Wiltshire Publications

Westbury wants to keep Victorian pool

PEOPLE living in the Westbury community have voted overwhelmingly to keep the town’s Victorian swimming pool, library and sports centre, in the second round of the campus consultation.

The option to use the three existing sites was one of three choices presented to the town in last year’s consultation for a community campus in Westbury. 80% voted for the three site campus, the only option which included the town’s Victorian swimming pool.

The consultation attracted more than 1,000 responses, and Westbury Area Board says that the consultation was  one of the best in the county, using several ways for people to comment including collection boxes, online surveys and a stall at the Christmas fayre.

The Community Operations Board (COB), the steering group behind the campus development, reports that 810 people had voted for option one (a three site campus); 106 for option two (a two site campus) and 89 for option three – a one site new-build campus.

However, the consultation continues to face criticism for a lack of detail. While the option of a three site campus using existing buildings was easy to understand, the option of a new single site campus lacked crucial details such as a location and budget.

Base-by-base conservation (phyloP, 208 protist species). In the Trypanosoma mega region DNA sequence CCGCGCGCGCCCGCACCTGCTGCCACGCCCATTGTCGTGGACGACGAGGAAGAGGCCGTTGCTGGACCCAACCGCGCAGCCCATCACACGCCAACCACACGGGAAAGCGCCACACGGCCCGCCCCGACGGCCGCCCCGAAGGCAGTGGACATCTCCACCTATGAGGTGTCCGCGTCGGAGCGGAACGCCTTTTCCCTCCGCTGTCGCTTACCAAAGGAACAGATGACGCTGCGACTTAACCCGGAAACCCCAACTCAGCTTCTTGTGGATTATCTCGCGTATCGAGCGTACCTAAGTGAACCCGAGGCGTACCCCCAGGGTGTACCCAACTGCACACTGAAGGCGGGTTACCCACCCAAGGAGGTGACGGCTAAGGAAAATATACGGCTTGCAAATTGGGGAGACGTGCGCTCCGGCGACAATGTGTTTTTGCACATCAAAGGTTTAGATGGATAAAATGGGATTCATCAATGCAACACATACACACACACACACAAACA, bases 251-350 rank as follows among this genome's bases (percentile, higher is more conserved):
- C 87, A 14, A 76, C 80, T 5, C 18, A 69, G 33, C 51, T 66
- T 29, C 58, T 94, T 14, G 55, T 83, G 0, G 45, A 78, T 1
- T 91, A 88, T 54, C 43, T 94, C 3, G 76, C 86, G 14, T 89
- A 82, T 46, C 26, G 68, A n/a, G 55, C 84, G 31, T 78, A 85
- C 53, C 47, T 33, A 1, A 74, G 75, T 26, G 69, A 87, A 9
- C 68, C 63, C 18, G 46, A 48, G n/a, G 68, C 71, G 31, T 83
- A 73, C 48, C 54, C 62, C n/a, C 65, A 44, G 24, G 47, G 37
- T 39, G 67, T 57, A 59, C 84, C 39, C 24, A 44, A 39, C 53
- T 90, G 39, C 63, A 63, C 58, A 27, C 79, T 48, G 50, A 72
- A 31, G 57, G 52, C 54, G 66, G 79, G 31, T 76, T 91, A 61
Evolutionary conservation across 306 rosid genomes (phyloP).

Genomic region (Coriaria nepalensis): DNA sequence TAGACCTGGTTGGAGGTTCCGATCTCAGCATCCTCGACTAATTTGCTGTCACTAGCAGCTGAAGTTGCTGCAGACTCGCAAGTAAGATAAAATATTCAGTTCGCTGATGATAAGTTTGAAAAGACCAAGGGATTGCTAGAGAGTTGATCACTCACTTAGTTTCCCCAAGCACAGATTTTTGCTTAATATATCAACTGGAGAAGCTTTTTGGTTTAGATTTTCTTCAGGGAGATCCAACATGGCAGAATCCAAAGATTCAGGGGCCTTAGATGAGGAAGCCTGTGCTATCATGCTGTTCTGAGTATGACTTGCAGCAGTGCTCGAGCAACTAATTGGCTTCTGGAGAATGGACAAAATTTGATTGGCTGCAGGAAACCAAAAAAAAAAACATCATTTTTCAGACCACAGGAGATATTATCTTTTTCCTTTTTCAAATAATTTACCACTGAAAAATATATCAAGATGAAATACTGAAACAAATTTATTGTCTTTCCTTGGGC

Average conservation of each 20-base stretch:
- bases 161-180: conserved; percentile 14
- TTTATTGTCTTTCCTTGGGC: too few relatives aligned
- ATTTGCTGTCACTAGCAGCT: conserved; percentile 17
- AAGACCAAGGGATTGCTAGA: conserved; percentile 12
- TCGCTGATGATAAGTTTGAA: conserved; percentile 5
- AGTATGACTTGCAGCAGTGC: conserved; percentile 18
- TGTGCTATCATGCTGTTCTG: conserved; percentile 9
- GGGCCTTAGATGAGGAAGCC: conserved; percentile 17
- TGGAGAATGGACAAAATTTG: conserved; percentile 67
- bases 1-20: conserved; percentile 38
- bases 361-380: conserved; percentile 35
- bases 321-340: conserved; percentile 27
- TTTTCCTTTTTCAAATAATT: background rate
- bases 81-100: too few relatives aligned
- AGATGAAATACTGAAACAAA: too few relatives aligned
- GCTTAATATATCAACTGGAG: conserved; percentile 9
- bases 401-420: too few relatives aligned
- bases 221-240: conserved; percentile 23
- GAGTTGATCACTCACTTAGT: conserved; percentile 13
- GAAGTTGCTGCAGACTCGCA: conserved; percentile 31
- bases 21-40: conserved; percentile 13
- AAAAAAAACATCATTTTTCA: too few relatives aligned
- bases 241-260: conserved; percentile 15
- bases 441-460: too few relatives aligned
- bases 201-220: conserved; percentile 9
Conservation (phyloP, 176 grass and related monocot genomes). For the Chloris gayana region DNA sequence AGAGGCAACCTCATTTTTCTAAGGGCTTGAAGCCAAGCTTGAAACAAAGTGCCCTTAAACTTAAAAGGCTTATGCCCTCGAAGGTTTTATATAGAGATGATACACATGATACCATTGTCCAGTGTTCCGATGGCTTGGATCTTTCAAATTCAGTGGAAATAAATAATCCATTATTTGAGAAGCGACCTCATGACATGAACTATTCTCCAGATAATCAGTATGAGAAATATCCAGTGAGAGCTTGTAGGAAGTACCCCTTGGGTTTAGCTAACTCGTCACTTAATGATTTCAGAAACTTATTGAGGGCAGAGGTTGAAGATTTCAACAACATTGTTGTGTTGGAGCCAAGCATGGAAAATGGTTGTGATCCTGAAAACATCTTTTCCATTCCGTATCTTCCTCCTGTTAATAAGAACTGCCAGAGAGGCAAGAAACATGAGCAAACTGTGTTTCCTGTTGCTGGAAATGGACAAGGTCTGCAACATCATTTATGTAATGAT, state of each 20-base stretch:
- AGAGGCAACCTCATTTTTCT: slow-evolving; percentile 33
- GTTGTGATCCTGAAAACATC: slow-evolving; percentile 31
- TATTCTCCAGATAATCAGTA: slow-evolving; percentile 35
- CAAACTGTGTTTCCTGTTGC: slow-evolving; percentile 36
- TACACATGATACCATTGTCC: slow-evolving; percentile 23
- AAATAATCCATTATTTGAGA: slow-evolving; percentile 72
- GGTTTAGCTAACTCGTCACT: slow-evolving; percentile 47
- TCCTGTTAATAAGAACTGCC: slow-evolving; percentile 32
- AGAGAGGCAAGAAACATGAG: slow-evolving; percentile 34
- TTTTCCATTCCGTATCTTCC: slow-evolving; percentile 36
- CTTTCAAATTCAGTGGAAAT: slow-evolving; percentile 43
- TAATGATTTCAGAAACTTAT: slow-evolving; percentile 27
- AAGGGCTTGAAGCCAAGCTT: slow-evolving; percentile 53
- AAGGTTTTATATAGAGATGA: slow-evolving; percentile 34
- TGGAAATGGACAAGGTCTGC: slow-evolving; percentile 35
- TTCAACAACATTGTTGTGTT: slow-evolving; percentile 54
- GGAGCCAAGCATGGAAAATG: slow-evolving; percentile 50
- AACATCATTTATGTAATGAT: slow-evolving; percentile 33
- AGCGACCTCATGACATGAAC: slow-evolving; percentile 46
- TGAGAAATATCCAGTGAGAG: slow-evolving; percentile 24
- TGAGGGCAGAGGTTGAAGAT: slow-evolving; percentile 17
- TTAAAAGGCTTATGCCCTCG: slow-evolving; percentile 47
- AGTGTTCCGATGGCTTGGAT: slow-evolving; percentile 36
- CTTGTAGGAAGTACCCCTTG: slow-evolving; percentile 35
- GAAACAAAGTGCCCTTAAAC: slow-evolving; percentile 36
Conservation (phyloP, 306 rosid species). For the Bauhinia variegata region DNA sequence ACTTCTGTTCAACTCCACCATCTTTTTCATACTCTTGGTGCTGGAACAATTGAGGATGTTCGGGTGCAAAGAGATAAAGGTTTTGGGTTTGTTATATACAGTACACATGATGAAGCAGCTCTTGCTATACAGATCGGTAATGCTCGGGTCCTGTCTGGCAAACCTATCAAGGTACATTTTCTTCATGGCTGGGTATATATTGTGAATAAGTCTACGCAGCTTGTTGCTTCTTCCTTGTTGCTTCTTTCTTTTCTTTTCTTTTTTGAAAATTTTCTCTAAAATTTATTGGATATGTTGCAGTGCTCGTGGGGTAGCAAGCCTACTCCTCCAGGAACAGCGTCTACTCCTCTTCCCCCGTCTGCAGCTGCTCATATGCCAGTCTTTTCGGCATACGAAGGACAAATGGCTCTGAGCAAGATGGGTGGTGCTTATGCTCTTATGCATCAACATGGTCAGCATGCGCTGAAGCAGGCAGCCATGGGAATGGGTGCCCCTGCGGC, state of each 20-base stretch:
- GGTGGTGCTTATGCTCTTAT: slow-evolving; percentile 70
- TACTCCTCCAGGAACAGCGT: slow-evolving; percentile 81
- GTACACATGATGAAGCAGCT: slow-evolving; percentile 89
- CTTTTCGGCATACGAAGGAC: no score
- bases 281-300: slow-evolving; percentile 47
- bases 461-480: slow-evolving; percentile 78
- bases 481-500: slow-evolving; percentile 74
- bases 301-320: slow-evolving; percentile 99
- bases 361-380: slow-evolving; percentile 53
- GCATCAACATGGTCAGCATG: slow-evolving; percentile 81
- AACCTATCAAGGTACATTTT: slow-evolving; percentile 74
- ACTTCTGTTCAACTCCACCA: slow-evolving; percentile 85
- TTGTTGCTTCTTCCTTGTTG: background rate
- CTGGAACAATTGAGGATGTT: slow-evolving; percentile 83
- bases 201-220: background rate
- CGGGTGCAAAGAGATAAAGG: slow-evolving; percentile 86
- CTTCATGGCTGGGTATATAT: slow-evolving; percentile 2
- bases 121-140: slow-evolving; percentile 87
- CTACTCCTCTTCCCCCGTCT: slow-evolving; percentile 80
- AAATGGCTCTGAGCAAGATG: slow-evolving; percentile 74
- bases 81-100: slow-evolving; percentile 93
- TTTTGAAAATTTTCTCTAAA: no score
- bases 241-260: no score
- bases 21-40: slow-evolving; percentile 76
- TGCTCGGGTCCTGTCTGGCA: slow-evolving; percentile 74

The full results of the consultation, along with some of the comments people made when consulted, will be presented at the area board meeting on Thursday 6th February at the Leigh Park Community Centre. A working proposal will then be developed and presented to the board later this year.

According to the consultation, a three site campus would redistribute council services and facilities across the swimming pool, Leighton Recreation Centre, and the library (library refurbished with an extension, including provision for a lift, to allow for more efficient and accessible use of the upper floors).

The youth services would be provided across all the campus sites, and a suitable alternative owner or use would be found for the vacated youth centre building.

The Community Operations Board says that a three-site campus will not simply retain existing facilities, but offer a chance to improve and develop services for the town.

Brenda Pyne, of the Community Operations Board said, “We had a good number of responses [to the consultation], and we’re really delighted with that. And you could not interpret it any other way – they were very, very keen to protect the historic buildings in the town and enhance what we have.

“There are a lot of comments, and we will be having a look through them, and taking all that on board.

“The COB will be talking to all of the services who may be using the facilities. There are a core of facilities on each ‘campus’ already, but we’re looking at what other services we can incorporate into these buildings. We’ll be talking to them about what they want, what they need, the space they need, what their aspirations are.

“People will be thinking ‘they’ll just slap on some paint,’ but we are looking to really enhance what we already have and make it something special. It won’t just be doing up what we have, it will be improving and adding on it.

“For example, with the library, we are going to have to at least put in a lift, because we need to use the upper floors.”